Somebody that would help them out
with their troubles and could be trusted,
but wouldn't beright in the know."
Although she started her college
career with an English Literature
major, Poole switched to sociology
when she was a senior.

"IN THOSE DAYS hardly anyone
knew what the training should be. But I
only had my last year at the University,
so everything was crowded into that
year that could be," she said.
After graduation in 1938, Poole went
to work for the Flint school system. "At
that time they taught guidance in the
eighth grade to help kids get ready for
their electives for high school. We in-
troduced vocations to kids and then on
the basis of that and personal coun-
seling, they made their elections."
Poole admired the Flint school
system. Her field was "new, quite a
pioneering field, not many high schools
had elected to do that sort of thing," she
said. "They knew when I was hired that
I wanted to be a visiting teacher, but
they didn't have a position for it. This
was the nearest to it."
TWO YEARS LATER, she finally
became visiting teacher when the local
school board created the position. "I
was excited and thrilled," she recalled.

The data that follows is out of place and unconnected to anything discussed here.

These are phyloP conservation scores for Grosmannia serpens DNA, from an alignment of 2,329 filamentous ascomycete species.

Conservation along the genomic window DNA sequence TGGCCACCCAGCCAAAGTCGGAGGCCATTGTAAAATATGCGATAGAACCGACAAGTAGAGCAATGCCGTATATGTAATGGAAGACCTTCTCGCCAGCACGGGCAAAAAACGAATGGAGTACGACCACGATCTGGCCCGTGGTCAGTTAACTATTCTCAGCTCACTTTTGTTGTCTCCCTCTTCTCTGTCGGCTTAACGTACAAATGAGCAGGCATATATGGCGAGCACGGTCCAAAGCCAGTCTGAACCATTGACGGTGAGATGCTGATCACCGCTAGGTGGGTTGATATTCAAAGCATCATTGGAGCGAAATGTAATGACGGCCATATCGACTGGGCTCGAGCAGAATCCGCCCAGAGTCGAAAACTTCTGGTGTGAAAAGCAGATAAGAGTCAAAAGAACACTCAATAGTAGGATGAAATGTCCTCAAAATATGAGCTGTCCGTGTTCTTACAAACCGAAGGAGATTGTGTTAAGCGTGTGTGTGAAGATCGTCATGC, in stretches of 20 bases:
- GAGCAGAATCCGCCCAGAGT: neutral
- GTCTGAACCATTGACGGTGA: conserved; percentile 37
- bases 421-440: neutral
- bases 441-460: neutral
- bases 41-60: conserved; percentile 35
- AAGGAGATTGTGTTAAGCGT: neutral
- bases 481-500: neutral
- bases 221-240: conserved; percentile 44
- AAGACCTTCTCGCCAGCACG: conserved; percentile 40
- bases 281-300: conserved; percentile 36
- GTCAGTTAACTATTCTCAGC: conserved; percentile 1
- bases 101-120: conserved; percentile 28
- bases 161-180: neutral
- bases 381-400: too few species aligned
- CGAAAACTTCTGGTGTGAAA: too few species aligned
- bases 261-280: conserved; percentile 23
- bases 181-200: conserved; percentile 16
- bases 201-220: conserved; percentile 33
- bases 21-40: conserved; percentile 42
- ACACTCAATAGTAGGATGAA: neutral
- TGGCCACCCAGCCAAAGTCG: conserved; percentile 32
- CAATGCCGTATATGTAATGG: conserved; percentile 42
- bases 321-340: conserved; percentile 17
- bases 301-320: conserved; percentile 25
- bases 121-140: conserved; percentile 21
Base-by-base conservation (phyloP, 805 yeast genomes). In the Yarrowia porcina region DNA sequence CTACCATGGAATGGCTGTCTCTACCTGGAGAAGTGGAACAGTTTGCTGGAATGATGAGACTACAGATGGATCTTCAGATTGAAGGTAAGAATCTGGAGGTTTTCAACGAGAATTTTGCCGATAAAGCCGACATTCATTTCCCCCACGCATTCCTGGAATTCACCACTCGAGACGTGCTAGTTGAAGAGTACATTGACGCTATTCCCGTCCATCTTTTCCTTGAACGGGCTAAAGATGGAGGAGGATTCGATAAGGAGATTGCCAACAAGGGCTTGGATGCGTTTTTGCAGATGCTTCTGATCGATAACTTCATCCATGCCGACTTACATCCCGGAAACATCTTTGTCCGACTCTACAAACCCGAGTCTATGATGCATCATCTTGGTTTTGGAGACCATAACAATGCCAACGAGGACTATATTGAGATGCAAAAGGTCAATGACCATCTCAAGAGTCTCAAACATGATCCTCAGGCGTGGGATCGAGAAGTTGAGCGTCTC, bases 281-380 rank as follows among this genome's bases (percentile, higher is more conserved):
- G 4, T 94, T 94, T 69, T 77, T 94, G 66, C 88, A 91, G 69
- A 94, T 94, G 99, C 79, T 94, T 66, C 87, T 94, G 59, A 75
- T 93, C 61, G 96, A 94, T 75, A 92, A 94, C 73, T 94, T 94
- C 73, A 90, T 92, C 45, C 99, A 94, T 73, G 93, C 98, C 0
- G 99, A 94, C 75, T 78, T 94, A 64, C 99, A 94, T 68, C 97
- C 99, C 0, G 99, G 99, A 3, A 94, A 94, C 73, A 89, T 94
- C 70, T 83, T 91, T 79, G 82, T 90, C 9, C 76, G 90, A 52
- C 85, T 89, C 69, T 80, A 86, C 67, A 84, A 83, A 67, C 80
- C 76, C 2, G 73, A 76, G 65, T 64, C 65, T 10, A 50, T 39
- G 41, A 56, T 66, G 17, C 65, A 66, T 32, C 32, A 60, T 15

"What I didn't know, was what I didn't
know, how much I didn't know," she
said, laughing.
When the Depression hit, she was
sent to work at a Flint high school. "I
got baptized pretty well, in terms of
what the kids' problems were." Poole
worked with many children headed for
court, she said.
"I remember one day a kid came to
my desk. He had been sent there
because he was skipping school. I said,
'I'm disappointed to see you here. How
are things at home?' and he said, 'Wor-
se than ever.' You're heart just aches
when you know the situation and there's
so littleyou can do," Poole said.
THAT EPISODE convinced Poole she
didn't have enough education to be a
social worker. She decided to study for
her Masters degree in 1934. It took
seven years.
Poole said there was a great deal of
discrimination toward women in the
Flint school system. "Women were
paid $200 or $300 less than men in com-
parable positions. That made us angry,
so we organized a Classroom Teachers
Organization, which later became the
union," Poole said.
After receiving her Masters degree,
she worked first at the Detroit Or-
See LOCAL, Page 10

MARJORY POOLE recently talked to visitors in her apartment at the Hillside
Terrace Rtirment C nt 4sop th draft Nowashe ispeinil Congress

SC srrru lumuur. r ~ , acse wor er anu a me-long social activist,
lobbied Congress in the 1940s to stop the draft. Now she is petitioning Congress
to stop the current draft legislation.

ONO"

Iw O

5

Freighter fire victims
Two burn victims of Tuesday's freighter fire on
Lake Superior have been transferred to a less inten-
sive care facility at the University Hospital Burn
Center. The other two burn victims remain in
critical condition, according to hospital officials.
Jean-Claud Langlois, and Francis Chouinard were
moved Thursday to the Chelsea Medical Center.
The conditions of the other two patients, Paul
Boisevert and Raymond Boudreau; have not
changed since the accident.
Last of the Lincolns